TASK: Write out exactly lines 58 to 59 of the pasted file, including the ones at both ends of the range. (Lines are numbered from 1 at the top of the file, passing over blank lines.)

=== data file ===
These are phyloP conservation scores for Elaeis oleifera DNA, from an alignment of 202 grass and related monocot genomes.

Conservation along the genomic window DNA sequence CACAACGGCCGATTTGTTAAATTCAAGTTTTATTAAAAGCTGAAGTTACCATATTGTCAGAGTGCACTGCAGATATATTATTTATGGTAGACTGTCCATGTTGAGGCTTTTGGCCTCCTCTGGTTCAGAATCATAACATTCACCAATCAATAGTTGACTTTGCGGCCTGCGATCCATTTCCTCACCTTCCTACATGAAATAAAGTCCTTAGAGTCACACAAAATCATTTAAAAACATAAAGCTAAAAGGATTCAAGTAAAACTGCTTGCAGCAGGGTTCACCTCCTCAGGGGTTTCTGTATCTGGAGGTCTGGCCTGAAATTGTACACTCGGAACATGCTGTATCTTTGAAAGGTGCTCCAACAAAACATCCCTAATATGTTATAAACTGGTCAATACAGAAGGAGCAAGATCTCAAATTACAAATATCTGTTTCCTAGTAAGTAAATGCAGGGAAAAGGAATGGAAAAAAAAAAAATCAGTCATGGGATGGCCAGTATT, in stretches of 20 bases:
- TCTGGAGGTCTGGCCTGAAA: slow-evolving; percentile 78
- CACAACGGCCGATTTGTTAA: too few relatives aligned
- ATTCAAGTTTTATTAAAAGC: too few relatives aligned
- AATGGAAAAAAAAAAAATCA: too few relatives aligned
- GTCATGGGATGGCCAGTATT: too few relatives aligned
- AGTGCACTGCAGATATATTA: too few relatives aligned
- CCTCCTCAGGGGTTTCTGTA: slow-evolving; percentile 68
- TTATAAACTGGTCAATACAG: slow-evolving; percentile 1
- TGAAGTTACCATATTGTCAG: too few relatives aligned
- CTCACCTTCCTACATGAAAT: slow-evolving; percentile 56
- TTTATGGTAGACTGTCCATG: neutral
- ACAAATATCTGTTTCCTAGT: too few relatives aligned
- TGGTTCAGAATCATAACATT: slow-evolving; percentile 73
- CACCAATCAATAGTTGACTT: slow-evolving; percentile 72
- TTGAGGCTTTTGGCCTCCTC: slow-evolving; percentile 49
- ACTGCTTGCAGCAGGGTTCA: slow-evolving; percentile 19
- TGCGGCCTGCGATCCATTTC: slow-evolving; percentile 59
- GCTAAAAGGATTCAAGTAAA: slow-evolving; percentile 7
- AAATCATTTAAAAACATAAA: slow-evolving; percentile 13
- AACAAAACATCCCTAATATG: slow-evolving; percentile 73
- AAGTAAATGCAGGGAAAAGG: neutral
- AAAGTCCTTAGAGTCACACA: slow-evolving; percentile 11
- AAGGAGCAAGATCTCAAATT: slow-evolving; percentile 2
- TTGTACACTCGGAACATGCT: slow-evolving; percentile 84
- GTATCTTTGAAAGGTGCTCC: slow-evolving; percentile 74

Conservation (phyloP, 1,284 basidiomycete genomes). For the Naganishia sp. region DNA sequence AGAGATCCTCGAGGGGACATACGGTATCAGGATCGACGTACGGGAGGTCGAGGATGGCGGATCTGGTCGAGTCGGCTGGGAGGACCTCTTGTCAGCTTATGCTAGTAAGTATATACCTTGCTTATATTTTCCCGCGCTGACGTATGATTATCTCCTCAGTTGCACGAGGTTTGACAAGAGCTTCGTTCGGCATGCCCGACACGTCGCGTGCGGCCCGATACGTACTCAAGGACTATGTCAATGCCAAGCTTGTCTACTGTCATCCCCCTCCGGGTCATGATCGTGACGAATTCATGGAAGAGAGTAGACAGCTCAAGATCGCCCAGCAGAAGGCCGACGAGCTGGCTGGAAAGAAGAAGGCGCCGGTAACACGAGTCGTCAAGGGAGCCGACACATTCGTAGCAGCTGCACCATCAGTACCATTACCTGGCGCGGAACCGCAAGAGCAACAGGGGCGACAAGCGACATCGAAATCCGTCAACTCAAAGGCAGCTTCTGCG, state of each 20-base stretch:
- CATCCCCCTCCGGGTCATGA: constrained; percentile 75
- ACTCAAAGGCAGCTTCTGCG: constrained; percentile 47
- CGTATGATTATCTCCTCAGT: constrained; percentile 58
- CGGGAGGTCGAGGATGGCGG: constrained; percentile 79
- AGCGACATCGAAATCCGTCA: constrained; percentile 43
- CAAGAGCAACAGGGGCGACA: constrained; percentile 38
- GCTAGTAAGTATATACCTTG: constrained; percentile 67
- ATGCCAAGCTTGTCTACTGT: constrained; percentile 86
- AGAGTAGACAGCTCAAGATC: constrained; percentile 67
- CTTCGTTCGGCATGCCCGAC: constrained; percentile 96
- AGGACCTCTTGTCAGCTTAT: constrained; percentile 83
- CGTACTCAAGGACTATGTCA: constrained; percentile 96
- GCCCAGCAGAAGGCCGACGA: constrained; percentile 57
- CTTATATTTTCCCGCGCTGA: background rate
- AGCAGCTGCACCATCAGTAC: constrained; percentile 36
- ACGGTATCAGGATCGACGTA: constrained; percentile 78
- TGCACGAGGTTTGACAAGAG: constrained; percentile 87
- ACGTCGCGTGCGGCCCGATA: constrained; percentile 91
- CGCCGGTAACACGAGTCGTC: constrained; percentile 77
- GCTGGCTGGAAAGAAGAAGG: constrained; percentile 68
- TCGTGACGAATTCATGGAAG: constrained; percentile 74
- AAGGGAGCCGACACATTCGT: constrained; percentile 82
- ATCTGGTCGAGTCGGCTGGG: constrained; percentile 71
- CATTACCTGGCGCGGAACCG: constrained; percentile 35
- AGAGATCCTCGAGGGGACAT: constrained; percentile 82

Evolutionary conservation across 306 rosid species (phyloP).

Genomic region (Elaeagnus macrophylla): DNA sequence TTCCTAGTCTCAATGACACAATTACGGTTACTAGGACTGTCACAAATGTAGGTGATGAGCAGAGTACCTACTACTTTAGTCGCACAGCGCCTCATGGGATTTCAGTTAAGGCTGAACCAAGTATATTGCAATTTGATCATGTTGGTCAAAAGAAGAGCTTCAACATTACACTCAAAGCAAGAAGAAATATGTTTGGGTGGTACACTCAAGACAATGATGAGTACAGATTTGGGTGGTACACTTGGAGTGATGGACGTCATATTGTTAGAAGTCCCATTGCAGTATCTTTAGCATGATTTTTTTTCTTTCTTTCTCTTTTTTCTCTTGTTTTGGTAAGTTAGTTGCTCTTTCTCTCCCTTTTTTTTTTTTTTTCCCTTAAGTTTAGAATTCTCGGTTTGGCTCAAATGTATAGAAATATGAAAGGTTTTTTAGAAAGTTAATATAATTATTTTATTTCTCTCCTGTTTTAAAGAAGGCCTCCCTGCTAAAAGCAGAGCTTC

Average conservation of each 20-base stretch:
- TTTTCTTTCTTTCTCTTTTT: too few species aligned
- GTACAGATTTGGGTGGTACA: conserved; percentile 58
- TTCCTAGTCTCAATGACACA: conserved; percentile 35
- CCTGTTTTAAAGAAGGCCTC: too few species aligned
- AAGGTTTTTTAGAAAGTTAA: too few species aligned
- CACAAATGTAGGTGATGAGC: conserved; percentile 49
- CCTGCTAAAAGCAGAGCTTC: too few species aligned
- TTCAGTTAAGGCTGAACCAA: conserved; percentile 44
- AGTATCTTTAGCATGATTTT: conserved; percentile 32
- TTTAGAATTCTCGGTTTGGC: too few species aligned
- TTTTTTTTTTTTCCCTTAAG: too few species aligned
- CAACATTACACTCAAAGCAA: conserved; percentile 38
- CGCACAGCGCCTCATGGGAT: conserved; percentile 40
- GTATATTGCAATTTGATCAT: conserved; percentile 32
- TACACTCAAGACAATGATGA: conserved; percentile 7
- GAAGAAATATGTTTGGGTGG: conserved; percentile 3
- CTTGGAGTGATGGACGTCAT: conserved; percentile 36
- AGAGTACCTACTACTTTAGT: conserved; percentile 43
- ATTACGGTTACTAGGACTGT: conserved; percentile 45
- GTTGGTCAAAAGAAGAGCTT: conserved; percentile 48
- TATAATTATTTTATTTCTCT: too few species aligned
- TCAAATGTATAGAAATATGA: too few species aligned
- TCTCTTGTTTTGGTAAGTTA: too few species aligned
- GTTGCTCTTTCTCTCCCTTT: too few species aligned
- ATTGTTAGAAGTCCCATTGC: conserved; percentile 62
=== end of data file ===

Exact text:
- GTACAGATTTGGGTGGTACA: conserved; percentile 58
- TTCCTAGTCTCAATGACACA: conserved; percentile 35